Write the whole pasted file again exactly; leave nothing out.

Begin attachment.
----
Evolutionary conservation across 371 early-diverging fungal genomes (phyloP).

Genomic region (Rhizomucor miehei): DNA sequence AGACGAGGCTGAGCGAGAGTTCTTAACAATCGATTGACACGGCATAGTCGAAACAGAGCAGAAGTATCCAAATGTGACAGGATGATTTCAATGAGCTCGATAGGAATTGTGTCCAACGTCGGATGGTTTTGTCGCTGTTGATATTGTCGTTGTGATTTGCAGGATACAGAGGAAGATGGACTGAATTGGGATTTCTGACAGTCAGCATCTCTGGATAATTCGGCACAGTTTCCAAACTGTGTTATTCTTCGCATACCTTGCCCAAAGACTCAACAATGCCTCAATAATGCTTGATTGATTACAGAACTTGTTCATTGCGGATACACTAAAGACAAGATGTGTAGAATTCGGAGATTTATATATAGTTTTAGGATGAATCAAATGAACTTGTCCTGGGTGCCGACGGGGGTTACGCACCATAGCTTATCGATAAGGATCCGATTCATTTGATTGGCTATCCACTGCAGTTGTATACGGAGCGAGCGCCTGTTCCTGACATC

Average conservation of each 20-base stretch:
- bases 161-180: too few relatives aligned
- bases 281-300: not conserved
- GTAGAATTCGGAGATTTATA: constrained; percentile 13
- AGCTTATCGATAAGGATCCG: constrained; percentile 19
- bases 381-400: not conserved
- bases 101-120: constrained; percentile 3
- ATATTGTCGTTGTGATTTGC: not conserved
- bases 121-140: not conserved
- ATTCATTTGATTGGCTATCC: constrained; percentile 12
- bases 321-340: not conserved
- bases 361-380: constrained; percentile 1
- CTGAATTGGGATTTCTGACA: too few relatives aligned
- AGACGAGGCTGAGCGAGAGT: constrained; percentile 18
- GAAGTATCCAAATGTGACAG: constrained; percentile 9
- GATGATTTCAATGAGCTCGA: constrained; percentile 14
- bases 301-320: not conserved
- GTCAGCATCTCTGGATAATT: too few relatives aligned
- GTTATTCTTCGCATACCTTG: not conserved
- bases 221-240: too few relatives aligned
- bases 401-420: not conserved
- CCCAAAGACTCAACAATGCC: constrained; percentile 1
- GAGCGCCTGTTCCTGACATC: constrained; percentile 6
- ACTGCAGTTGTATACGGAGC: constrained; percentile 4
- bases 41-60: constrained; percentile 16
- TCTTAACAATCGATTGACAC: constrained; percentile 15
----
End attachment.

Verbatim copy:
Evolutionary conservation across 371 early-diverging fungal genomes (phyloP).

Genomic region (Rhizomucor miehei): DNA sequence AGACGAGGCTGAGCGAGAGTTCTTAACAATCGATTGACACGGCATAGTCGAAACAGAGCAGAAGTATCCAAATGTGACAGGATGATTTCAATGAGCTCGATAGGAATTGTGTCCAACGTCGGATGGTTTTGTCGCTGTTGATATTGTCGTTGTGATTTGCAGGATACAGAGGAAGATGGACTGAATTGGGATTTCTGACAGTCAGCATCTCTGGATAATTCGGCACAGTTTCCAAACTGTGTTATTCTTCGCATACCTTGCCCAAAGACTCAACAATGCCTCAATAATGCTTGATTGATTACAGAACTTGTTCATTGCGGATACACTAAAGACAAGATGTGTAGAATTCGGAGATTTATATATAGTTTTAGGATGAATCAAATGAACTTGTCCTGGGTGCCGACGGGGGTTACGCACCATAGCTTATCGATAAGGATCCGATTCATTTGATTGGCTATCCACTGCAGTTGTATACGGAGCGAGCGCCTGTTCCTGACATC

Average conservation of each 20-base stretch:
- bases 161-180: too few relatives aligned
- bases 281-300: not conserved
- GTAGAATTCGGAGATTTATA: constrained; percentile 13
- AGCTTATCGATAAGGATCCG: constrained; percentile 19
- bases 381-400: not conserved
- bases 101-120: constrained; percentile 3
- ATATTGTCGTTGTGATTTGC: not conserved
- bases 121-140: not conserved
- ATTCATTTGATTGGCTATCC: constrained; percentile 12
- bases 321-340: not conserved
- bases 361-380: constrained; percentile 1
- CTGAATTGGGATTTCTGACA: too few relatives aligned
- AGACGAGGCTGAGCGAGAGT: constrained; percentile 18
- GAAGTATCCAAATGTGACAG: constrained; percentile 9
- GATGATTTCAATGAGCTCGA: constrained; percentile 14
- bases 301-320: not conserved
- GTCAGCATCTCTGGATAATT: too few relatives aligned
- GTTATTCTTCGCATACCTTG: not conserved
- bases 221-240: too few relatives aligned
- bases 401-420: not conserved
- CCCAAAGACTCAACAATGCC: constrained; percentile 1
- GAGCGCCTGTTCCTGACATC: constrained; percentile 6
- ACTGCAGTTGTATACGGAGC: constrained; percentile 4
- bases 41-60: constrained; percentile 16
- TCTTAACAATCGATTGACAC: constrained; percentile 15